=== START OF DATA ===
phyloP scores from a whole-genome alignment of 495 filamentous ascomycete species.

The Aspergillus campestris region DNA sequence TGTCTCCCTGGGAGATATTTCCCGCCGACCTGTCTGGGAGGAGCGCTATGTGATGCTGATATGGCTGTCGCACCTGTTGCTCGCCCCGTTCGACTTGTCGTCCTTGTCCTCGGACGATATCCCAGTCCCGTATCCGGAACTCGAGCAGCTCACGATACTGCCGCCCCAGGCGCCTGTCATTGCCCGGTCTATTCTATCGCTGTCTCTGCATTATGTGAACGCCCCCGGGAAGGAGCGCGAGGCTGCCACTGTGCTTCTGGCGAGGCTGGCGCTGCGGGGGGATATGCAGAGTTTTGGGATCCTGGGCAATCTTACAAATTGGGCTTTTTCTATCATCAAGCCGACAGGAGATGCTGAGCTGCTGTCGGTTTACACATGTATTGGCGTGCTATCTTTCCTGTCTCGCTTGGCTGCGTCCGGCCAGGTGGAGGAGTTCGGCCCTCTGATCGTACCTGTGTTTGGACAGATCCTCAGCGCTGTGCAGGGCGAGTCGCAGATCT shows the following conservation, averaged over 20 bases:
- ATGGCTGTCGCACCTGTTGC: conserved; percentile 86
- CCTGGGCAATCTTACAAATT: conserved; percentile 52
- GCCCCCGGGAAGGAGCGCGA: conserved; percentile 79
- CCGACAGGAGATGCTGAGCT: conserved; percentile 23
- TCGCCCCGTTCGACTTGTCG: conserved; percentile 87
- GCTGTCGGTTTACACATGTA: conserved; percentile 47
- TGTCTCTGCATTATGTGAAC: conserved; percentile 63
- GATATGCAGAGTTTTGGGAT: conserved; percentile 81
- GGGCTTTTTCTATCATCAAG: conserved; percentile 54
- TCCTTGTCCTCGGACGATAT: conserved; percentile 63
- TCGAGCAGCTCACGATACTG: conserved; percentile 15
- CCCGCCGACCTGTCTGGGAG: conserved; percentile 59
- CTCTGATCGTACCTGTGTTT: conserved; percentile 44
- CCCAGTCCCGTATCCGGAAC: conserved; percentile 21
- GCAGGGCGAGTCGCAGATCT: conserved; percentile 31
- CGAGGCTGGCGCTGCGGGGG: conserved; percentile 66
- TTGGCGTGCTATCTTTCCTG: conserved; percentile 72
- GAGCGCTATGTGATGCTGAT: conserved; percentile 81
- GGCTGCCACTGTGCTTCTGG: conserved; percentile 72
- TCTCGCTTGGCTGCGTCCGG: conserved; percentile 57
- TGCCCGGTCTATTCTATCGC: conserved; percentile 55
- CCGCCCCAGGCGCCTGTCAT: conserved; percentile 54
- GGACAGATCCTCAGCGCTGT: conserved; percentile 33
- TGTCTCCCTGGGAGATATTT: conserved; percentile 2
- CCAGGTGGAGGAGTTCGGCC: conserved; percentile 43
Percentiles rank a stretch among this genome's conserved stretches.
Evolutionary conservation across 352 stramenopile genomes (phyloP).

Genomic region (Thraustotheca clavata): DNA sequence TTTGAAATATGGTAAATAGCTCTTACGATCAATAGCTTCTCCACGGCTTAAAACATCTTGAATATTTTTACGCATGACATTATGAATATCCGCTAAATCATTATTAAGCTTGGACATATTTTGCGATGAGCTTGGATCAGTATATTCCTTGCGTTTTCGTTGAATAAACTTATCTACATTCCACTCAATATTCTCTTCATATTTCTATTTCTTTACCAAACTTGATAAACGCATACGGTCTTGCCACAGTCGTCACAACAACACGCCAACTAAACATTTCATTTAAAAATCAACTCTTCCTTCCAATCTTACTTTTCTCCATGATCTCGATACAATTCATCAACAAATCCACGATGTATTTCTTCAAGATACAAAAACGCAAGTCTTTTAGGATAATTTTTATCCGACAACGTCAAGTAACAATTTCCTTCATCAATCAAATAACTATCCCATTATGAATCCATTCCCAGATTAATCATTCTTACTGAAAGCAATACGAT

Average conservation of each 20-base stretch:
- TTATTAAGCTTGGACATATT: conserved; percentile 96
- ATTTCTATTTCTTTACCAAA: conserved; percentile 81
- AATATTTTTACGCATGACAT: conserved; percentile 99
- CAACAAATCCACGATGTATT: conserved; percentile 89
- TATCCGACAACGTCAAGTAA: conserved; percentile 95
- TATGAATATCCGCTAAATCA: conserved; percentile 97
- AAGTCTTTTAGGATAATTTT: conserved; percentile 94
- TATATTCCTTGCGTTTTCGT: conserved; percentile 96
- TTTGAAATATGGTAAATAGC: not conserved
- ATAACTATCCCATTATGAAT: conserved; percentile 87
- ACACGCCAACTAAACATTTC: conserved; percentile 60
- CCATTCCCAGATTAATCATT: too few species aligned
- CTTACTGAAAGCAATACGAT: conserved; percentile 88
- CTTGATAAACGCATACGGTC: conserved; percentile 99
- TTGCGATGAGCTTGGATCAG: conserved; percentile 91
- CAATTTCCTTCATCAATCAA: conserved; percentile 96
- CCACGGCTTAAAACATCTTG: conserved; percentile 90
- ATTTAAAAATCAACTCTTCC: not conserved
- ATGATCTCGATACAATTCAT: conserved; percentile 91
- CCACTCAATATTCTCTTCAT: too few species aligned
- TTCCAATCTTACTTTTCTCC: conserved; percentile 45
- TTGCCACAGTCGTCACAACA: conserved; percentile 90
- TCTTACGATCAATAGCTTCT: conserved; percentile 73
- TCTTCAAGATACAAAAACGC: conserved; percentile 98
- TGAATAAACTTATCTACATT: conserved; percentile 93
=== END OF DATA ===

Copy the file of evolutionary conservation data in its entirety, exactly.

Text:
phyloP scores from a whole-genome alignment of 495 filamentous ascomycete species.

The Aspergillus campestris region DNA sequence TGTCTCCCTGGGAGATATTTCCCGCCGACCTGTCTGGGAGGAGCGCTATGTGATGCTGATATGGCTGTCGCACCTGTTGCTCGCCCCGTTCGACTTGTCGTCCTTGTCCTCGGACGATATCCCAGTCCCGTATCCGGAACTCGAGCAGCTCACGATACTGCCGCCCCAGGCGCCTGTCATTGCCCGGTCTATTCTATCGCTGTCTCTGCATTATGTGAACGCCCCCGGGAAGGAGCGCGAGGCTGCCACTGTGCTTCTGGCGAGGCTGGCGCTGCGGGGGGATATGCAGAGTTTTGGGATCCTGGGCAATCTTACAAATTGGGCTTTTTCTATCATCAAGCCGACAGGAGATGCTGAGCTGCTGTCGGTTTACACATGTATTGGCGTGCTATCTTTCCTGTCTCGCTTGGCTGCGTCCGGCCAGGTGGAGGAGTTCGGCCCTCTGATCGTACCTGTGTTTGGACAGATCCTCAGCGCTGTGCAGGGCGAGTCGCAGATCT shows the following conservation, averaged over 20 bases:
- ATGGCTGTCGCACCTGTTGC: conserved; percentile 86
- CCTGGGCAATCTTACAAATT: conserved; percentile 52
- GCCCCCGGGAAGGAGCGCGA: conserved; percentile 79
- CCGACAGGAGATGCTGAGCT: conserved; percentile 23
- TCGCCCCGTTCGACTTGTCG: conserved; percentile 87
- GCTGTCGGTTTACACATGTA: conserved; percentile 47
- TGTCTCTGCATTATGTGAAC: conserved; percentile 63
- GATATGCAGAGTTTTGGGAT: conserved; percentile 81
- GGGCTTTTTCTATCATCAAG: conserved; percentile 54
- TCCTTGTCCTCGGACGATAT: conserved; percentile 63
- TCGAGCAGCTCACGATACTG: conserved; percentile 15
- CCCGCCGACCTGTCTGGGAG: conserved; percentile 59
- CTCTGATCGTACCTGTGTTT: conserved; percentile 44
- CCCAGTCCCGTATCCGGAAC: conserved; percentile 21
- GCAGGGCGAGTCGCAGATCT: conserved; percentile 31
- CGAGGCTGGCGCTGCGGGGG: conserved; percentile 66
- TTGGCGTGCTATCTTTCCTG: conserved; percentile 72
- GAGCGCTATGTGATGCTGAT: conserved; percentile 81
- GGCTGCCACTGTGCTTCTGG: conserved; percentile 72
- TCTCGCTTGGCTGCGTCCGG: conserved; percentile 57
- TGCCCGGTCTATTCTATCGC: conserved; percentile 55
- CCGCCCCAGGCGCCTGTCAT: conserved; percentile 54
- GGACAGATCCTCAGCGCTGT: conserved; percentile 33
- TGTCTCCCTGGGAGATATTT: conserved; percentile 2
- CCAGGTGGAGGAGTTCGGCC: conserved; percentile 43
Percentiles rank a stretch among this genome's conserved stretches.
Evolutionary conservation across 352 stramenopile genomes (phyloP).

Genomic region (Thraustotheca clavata): DNA sequence TTTGAAATATGGTAAATAGCTCTTACGATCAATAGCTTCTCCACGGCTTAAAACATCTTGAATATTTTTACGCATGACATTATGAATATCCGCTAAATCATTATTAAGCTTGGACATATTTTGCGATGAGCTTGGATCAGTATATTCCTTGCGTTTTCGTTGAATAAACTTATCTACATTCCACTCAATATTCTCTTCATATTTCTATTTCTTTACCAAACTTGATAAACGCATACGGTCTTGCCACAGTCGTCACAACAACACGCCAACTAAACATTTCATTTAAAAATCAACTCTTCCTTCCAATCTTACTTTTCTCCATGATCTCGATACAATTCATCAACAAATCCACGATGTATTTCTTCAAGATACAAAAACGCAAGTCTTTTAGGATAATTTTTATCCGACAACGTCAAGTAACAATTTCCTTCATCAATCAAATAACTATCCCATTATGAATCCATTCCCAGATTAATCATTCTTACTGAAAGCAATACGAT

Average conservation of each 20-base stretch:
- TTATTAAGCTTGGACATATT: conserved; percentile 96
- ATTTCTATTTCTTTACCAAA: conserved; percentile 81
- AATATTTTTACGCATGACAT: conserved; percentile 99
- CAACAAATCCACGATGTATT: conserved; percentile 89
- TATCCGACAACGTCAAGTAA: conserved; percentile 95
- TATGAATATCCGCTAAATCA: conserved; percentile 97
- AAGTCTTTTAGGATAATTTT: conserved; percentile 94
- TATATTCCTTGCGTTTTCGT: conserved; percentile 96
- TTTGAAATATGGTAAATAGC: not conserved
- ATAACTATCCCATTATGAAT: conserved; percentile 87
- ACACGCCAACTAAACATTTC: conserved; percentile 60
- CCATTCCCAGATTAATCATT: too few species aligned
- CTTACTGAAAGCAATACGAT: conserved; percentile 88
- CTTGATAAACGCATACGGTC: conserved; percentile 99
- TTGCGATGAGCTTGGATCAG: conserved; percentile 91
- CAATTTCCTTCATCAATCAA: conserved; percentile 96
- CCACGGCTTAAAACATCTTG: conserved; percentile 90
- ATTTAAAAATCAACTCTTCC: not conserved
- ATGATCTCGATACAATTCAT: conserved; percentile 91
- CCACTCAATATTCTCTTCAT: too few species aligned
- TTCCAATCTTACTTTTCTCC: conserved; percentile 45
- TTGCCACAGTCGTCACAACA: conserved; percentile 90
- TCTTACGATCAATAGCTTCT: conserved; percentile 73
- TCTTCAAGATACAAAAACGC: conserved; percentile 98
- TGAATAAACTTATCTACATT: conserved; percentile 93